I think the beauty of the valley really comes from the way in which agriculture dominates the landscape, yet refrains from destroying it. Just like much of the country, farms, vineyards, and olive groves dominate every significant parcel of land. Every corner of the vista is occupied by roads, farms, olive trees, or at least a row of cyprus too neatly arranged to be natural. But each element almost undulates and conforms to the contours of the land. Farm hedges go up and down hill slopes, roads run along the hill sides. Everything works to form a wholesome entity.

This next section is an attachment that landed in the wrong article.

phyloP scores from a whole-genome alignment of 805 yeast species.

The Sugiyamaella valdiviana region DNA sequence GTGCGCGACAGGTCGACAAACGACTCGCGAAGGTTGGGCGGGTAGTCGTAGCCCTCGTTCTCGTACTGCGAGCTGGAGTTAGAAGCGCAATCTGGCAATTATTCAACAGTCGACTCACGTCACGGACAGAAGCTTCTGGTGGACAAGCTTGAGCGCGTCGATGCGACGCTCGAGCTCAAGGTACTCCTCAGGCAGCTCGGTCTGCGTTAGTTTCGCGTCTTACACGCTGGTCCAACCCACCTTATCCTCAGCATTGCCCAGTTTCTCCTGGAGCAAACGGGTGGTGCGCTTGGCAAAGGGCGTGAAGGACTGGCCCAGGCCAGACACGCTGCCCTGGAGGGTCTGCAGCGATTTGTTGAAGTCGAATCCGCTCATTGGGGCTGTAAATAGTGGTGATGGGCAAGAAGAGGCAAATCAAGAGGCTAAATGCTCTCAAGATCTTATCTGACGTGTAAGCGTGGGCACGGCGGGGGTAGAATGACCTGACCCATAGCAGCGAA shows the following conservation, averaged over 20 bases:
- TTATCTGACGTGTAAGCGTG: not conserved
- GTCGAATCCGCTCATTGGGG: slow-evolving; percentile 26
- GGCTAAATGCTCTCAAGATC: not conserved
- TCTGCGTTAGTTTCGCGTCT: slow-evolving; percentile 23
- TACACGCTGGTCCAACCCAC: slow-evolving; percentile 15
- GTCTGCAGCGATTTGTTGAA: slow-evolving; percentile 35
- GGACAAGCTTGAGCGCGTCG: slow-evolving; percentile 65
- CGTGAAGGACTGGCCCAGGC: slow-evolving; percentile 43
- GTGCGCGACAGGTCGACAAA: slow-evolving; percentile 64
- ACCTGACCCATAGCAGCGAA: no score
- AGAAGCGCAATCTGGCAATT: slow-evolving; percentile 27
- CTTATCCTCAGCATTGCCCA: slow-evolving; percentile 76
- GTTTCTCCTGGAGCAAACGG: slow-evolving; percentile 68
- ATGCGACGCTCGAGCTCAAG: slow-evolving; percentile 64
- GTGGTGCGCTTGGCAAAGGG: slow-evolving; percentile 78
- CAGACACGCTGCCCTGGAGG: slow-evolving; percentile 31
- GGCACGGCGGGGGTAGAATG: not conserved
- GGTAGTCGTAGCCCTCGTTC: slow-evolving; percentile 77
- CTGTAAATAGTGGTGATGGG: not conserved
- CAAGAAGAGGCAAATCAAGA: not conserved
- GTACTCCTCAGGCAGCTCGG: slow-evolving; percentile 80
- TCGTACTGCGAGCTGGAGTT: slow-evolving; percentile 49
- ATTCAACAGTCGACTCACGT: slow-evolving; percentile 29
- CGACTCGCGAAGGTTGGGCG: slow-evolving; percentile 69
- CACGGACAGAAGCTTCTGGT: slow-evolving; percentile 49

Although small, Pienza importance is centered around its urban design, representing the classical harmony of the ideal city of the Renaissance. The only part of the town that actually conforms to the original Renaissance plan is the main square, the church, and the two buildings that flank it. Most everything else were built after the commissioning pope died or were the few remnants of the old town of Corsignano that was torn down to make way for the new Pienza. But the effect is still out-of-this-world, with the chaos of the mish-mashed buildings leading to the relative calm and order of the main square.